32 years ago this month a Chicago legend passed from this world. Unfortunately, he died in exile. Like many Chicago artists, Algren was bitterly disappointed because Chicago does not embrace and value home town creators. After living most of his life here he relocated first to New Jersey, then to Long Island, New York, where he died on May 9, 1981, at age 72.
Nelson Algren wrote about Chicago. He wrote about a part of Chicago he knew well, the Division Street area, now sporting the gentrified names Wicker Park, Bucktown, and West Town. Algren wrote about the foibles and frailties of human nature and set them in Chicago geography. His writing was crisp, sparkling, and at times deadly accurate. Algren was a trained journalist, when that meant something. He had keen eyes and ears for observation.
Algren was the bard for the down and out, the down trodden, and the have nots trying to become the have somes. Algren wrote about the people he knew, came in contact with, socialized with, and gambled and drank with; the "drunks, pimps, prostitutes, freaks, drug addicts, prize fighters, corrupt politicians, and hoodlums".
He is best known for his novel, The Man with the Golden Arm. Other well known works include Walk on the A Wild Side, Never Come Morning, Chicago, City on the Make, and a short story collection, The Neon Wilderness.
Never Come Morning stirred such controversy in the Polish community that Chicago's mayor had the book banned from the Chicago Public Library. The Polish voting bloc was huge. In Chicago, as we all know, voting blocs trump freedoms. It would take 20 years to lift the ban.
Nelson Algren also had the unique talent of making Chicagoans angry with him. Chicago Poles were angered by Never Come Morning, for its accurate portrayal of their neighborhood and lives. Chicago, City on the Make was an accurate and scathing portrayal of Chicago's back alleys, dispossessed, corrupt politicians and its swindlers. Civic boosters were outraged. Knowledgeable people were amused. He showed his love for Chicago with this passage, "Yet once you've come to be part of this particular patch [Chicago], you'll never love another. Like loving a woman with a broken nose, you may well find lovelier lovelies. But never a lovely so real."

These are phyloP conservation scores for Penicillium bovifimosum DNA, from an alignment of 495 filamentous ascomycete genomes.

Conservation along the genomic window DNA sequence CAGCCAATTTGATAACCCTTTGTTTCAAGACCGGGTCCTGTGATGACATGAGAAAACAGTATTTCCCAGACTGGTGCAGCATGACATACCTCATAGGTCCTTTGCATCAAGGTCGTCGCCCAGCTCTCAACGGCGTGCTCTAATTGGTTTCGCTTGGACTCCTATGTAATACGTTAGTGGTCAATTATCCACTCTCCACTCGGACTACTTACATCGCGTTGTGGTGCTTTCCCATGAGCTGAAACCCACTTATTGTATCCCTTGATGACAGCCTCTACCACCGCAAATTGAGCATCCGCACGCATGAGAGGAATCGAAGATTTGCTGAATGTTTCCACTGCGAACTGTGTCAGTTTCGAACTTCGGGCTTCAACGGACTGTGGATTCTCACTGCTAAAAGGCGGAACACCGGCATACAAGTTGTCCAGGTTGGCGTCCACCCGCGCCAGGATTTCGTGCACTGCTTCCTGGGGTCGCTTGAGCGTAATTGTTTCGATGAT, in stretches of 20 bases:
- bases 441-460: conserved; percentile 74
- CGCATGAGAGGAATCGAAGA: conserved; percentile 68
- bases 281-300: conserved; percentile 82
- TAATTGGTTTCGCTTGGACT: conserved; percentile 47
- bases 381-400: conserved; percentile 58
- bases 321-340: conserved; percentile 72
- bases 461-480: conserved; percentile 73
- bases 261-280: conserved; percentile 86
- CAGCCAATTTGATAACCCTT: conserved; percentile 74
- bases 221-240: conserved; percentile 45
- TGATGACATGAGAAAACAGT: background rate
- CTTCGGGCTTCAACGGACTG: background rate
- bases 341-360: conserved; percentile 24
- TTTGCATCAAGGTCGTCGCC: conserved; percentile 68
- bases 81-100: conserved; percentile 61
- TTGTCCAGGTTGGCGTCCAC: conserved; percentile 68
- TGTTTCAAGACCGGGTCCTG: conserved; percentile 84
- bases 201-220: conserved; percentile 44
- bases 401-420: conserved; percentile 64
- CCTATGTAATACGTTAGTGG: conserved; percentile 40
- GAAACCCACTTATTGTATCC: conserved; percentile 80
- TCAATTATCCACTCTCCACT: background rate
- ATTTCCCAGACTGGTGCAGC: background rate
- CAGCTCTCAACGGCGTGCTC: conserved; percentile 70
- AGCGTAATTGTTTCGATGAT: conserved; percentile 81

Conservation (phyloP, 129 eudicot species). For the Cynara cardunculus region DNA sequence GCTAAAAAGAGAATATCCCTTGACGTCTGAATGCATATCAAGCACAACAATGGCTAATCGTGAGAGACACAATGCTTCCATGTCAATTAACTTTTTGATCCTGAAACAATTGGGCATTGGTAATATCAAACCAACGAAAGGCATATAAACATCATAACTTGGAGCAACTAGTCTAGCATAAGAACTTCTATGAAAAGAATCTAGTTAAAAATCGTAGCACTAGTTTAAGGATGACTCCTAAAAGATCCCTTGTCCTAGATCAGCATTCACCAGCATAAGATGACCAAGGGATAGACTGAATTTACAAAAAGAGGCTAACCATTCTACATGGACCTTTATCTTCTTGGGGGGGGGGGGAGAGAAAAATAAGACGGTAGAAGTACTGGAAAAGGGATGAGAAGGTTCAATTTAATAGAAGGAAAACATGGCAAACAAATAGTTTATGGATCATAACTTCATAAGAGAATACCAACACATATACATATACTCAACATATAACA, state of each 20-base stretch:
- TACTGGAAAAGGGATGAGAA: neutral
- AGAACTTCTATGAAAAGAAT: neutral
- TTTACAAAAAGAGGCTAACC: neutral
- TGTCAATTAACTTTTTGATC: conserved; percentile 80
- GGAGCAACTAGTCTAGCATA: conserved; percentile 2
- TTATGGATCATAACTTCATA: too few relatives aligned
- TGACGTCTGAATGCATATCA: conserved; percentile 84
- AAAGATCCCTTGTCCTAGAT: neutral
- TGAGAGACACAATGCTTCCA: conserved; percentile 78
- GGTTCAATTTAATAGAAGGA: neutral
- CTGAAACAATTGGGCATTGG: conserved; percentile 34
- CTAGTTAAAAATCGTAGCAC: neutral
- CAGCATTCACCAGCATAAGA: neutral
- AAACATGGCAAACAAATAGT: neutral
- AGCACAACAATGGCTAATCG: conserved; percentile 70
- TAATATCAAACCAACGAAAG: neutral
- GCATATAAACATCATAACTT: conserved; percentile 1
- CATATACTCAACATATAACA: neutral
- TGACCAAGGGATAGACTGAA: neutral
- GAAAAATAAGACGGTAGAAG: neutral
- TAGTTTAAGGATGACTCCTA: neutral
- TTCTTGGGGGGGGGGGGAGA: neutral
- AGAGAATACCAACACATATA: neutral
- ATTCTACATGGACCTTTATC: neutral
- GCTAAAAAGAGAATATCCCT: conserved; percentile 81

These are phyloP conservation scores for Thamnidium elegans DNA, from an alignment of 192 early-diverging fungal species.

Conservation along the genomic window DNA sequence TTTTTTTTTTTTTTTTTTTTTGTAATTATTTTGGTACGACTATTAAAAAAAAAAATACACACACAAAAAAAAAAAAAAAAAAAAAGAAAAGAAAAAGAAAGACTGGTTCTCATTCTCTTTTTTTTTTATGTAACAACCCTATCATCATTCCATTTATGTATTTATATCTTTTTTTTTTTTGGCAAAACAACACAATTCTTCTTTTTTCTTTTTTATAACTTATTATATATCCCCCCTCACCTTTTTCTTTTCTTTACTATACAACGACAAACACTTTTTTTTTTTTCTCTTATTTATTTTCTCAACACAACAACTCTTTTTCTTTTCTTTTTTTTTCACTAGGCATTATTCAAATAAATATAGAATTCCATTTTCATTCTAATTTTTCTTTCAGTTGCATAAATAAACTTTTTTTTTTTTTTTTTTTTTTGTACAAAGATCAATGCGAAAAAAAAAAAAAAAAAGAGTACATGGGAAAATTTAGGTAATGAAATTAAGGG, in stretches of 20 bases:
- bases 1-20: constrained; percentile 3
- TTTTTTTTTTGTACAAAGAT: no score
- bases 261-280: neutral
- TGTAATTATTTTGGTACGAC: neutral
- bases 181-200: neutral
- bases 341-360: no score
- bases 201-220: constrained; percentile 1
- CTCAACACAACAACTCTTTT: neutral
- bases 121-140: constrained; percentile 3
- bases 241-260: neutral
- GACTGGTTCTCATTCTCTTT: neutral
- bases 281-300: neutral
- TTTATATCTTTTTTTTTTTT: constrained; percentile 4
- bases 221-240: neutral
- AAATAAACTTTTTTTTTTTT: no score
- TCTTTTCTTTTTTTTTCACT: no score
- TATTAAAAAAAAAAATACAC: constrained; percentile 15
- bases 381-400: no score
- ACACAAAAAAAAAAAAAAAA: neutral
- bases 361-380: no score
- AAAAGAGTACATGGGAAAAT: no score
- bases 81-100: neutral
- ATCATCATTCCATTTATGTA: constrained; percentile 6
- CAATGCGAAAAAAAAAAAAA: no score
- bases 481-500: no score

Algren formed strong friendships with other Chicago artists including Studs Terkel and photographer Art Shay. Art Shay took many photos of Algren. They were published in a book, Nelson Algren's Chicago. They also collaborated on many projects, including Algren's book, Chicago,City on the Make.
For years Algren lived on the 1500 block of Wabansia. He was forced to move when part of the block was condemned and replaced by a section of the Kennedy Expressway. He spent his remaining years in Chicago in a walk up flat at 1958 W. Evergreen. A plaque on the building commemorates his residence there.
Every year, the Chicago Tribune opens competition for the the Nelson Algren Short Story Award. The award was originally founded by Chicago Magazine in 1981. The Chicago Tribune took over the award in 1986 "to maintain the award's mission of discovering powerful new voices and introducing our readers to stories that will help them see the world differently".
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